By Staff
Monday, August 12, 2019 1:32 PM Rodney Evans is a filmmaker who has been losing his eyesight due to retinitis pigmentosa. His newest film, featured in The New York Times, is an essay documentary titled "Vision Portraits," which profiles various artists with vision impairment. Evans' film shows the many different ways visually impaired people create their art, as well as their approaches to life and vision. Head over to The New York Times to read more about the poignant documentary. 

How Glasses and Some Tape Fooled Apple's Face ID

By Staff
Friday, August 9, 2019 11:54 AM Apple's Face ID is a pretty amazing tool—so much so that it can actually differentiate between identical twins most of the time. But according to Mashable, researchers from Tencent, a Chinese company, set out to foil Face ID. They managed to do it by donning a pair of glasses with tape over the lenses, which could fool what Mashable calls the "liveness" detection on Face ID. But there's another big catch: the person has to be unconscious, too. Head over to Mashable to learn more about how these researchers used glasses to fool Face ID. 

Celebrating #InternationalCatDay With Some Sight Facts

By Staff
Thursday, August 8, 2019 11:08 AM There's no question that cats are special animals. They're wonderful companions for humans, but they are also some of the most graceful, dangerous, and beautiful creatures in nature—all thanks, in part, to their unique way of seeing the world. So what better way to celebrate International Cat Day, which was yesterday, August 8, than to learn all about cats' eyesight? Head over to Live Science to learn how cats see the world, and why that makes them such special animals.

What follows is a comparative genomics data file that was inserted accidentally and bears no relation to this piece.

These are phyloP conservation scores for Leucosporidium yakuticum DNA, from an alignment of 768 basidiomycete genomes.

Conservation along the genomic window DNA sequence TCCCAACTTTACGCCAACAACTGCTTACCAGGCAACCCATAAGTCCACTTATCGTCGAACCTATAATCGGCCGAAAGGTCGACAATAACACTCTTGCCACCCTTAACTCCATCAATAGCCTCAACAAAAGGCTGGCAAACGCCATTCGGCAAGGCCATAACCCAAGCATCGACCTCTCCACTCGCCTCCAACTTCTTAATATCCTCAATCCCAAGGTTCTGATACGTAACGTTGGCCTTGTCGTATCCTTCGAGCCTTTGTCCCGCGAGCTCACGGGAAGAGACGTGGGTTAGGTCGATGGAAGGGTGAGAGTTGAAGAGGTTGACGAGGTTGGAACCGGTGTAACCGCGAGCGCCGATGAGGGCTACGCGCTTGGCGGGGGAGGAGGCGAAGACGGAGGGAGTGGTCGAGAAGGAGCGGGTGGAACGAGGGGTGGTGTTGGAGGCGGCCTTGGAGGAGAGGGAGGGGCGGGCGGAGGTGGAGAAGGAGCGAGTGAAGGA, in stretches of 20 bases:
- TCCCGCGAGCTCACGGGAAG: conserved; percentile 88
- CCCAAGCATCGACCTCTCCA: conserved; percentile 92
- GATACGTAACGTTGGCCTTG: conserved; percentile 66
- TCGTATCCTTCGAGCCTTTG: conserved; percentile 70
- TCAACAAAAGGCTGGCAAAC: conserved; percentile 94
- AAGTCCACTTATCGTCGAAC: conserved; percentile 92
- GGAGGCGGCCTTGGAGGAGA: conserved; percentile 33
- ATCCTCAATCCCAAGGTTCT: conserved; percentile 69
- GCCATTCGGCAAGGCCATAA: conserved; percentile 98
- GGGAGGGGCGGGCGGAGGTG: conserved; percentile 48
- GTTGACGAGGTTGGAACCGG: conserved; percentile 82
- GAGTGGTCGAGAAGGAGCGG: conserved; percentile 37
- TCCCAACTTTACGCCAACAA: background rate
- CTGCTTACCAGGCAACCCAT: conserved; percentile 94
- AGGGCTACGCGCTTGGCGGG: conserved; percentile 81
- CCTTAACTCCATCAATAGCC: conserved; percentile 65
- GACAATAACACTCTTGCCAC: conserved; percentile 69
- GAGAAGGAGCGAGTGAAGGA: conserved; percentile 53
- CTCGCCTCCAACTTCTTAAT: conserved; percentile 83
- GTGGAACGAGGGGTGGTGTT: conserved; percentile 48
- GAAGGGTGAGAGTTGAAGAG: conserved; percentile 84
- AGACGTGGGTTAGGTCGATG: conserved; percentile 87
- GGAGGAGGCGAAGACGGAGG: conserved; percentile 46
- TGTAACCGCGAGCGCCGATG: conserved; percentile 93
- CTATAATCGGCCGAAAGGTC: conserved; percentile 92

How SmartGoggles Could Change Cancer Care

By Staff
Wednesday, August 7, 2019 12:47 PM The landscape of cancer care is constantly changing, growing, and developing. For physicians at Cleveland Clinic, cancer care for come people with breast cancer now includes a newly developed prototype, SmartGoggles, that could change the way they conduct biopsies. According to Consult QD, these new SmartGoggles, which surgeons would wear while conducting the biopsy, feature real-time fluorescent imaging, and allow doctors to see the disease in 3D. Head over to Consult QD to learn more about how these developing SmartGoggles, developed by Yang Liu, Ph.D, at the University of Akron, and Francis Papay, MD, chair of Cleveland Clinic’s Dermatology and Plastic Surgery Institute, are changing the cancer care landscape, and how the use of eyewear and technology might impact cancer care in the future.

Designing A Home For Vision Loss

By Staff